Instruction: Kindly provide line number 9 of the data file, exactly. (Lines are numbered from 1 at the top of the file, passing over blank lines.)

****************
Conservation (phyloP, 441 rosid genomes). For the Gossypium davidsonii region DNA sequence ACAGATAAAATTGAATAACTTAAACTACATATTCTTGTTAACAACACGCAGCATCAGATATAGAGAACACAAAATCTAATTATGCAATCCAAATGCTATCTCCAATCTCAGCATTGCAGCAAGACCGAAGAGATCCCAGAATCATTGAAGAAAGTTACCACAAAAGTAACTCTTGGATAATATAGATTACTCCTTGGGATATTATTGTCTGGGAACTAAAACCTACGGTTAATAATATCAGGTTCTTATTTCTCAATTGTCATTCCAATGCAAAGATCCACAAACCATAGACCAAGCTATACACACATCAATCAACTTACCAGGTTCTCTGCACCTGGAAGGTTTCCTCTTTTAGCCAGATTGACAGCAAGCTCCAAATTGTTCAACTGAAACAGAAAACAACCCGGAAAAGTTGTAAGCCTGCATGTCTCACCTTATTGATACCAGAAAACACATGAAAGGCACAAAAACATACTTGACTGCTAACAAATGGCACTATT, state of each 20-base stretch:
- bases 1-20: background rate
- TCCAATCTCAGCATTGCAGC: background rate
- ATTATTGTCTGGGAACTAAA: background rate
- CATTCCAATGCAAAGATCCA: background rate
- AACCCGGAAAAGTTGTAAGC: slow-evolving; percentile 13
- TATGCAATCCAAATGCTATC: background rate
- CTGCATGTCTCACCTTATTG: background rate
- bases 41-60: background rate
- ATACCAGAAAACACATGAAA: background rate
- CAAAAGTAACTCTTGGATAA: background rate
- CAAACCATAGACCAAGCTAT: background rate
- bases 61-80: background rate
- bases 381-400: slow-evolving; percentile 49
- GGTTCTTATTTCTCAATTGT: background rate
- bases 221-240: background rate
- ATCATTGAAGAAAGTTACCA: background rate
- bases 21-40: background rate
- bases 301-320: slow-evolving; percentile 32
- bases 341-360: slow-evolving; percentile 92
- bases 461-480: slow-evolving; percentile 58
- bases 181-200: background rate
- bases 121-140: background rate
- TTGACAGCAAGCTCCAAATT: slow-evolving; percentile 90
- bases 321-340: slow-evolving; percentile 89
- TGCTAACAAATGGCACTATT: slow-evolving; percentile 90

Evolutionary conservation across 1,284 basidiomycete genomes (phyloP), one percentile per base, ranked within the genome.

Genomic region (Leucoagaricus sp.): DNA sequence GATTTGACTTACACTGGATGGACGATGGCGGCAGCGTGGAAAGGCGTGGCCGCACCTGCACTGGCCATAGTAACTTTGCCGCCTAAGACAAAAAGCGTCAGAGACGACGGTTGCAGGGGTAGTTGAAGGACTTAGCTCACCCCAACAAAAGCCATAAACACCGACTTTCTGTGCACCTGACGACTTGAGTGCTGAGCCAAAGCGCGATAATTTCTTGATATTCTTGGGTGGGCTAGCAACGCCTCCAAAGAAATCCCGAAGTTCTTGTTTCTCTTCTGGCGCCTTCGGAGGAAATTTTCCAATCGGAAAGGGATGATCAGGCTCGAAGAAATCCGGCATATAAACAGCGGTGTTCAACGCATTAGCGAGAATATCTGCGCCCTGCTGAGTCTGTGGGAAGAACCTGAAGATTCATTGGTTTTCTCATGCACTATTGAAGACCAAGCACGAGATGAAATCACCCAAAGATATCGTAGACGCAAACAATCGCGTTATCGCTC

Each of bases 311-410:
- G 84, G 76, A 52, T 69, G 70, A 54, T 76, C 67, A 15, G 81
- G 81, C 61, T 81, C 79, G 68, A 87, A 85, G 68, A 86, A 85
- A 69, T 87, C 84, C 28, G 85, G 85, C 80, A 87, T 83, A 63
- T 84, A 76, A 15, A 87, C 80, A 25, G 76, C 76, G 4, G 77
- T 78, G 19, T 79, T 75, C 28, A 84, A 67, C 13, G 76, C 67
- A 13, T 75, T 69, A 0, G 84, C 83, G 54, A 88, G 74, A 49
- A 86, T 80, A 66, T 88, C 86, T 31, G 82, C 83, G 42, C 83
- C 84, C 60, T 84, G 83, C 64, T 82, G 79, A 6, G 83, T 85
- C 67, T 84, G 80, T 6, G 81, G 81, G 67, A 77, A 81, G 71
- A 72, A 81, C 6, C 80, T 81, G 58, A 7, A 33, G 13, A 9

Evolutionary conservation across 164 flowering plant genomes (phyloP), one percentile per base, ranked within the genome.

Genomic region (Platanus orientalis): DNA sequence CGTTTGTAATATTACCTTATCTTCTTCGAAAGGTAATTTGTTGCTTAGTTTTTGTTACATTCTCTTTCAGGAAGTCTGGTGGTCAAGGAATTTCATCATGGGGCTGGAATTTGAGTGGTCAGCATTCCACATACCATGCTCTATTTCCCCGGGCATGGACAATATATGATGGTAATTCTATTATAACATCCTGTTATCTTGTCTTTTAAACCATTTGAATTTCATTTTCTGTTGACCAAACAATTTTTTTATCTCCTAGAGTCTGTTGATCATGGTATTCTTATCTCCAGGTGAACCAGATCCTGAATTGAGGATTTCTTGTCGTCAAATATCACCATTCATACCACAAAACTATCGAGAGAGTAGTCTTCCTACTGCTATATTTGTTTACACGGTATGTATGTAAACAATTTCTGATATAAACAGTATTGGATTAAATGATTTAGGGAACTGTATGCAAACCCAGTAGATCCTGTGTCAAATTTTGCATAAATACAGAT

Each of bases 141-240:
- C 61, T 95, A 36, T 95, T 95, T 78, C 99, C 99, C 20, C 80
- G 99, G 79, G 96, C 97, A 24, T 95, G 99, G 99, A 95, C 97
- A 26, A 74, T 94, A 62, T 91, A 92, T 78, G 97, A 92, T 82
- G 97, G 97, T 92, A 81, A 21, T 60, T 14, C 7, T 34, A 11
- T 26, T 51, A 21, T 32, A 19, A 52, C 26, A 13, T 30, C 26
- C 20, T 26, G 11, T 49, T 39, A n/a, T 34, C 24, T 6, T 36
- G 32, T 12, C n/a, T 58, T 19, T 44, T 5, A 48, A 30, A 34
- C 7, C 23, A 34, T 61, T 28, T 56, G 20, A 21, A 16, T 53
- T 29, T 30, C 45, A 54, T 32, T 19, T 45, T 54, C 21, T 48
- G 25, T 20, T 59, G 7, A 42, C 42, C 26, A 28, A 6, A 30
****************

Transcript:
- bases 41-60: background rate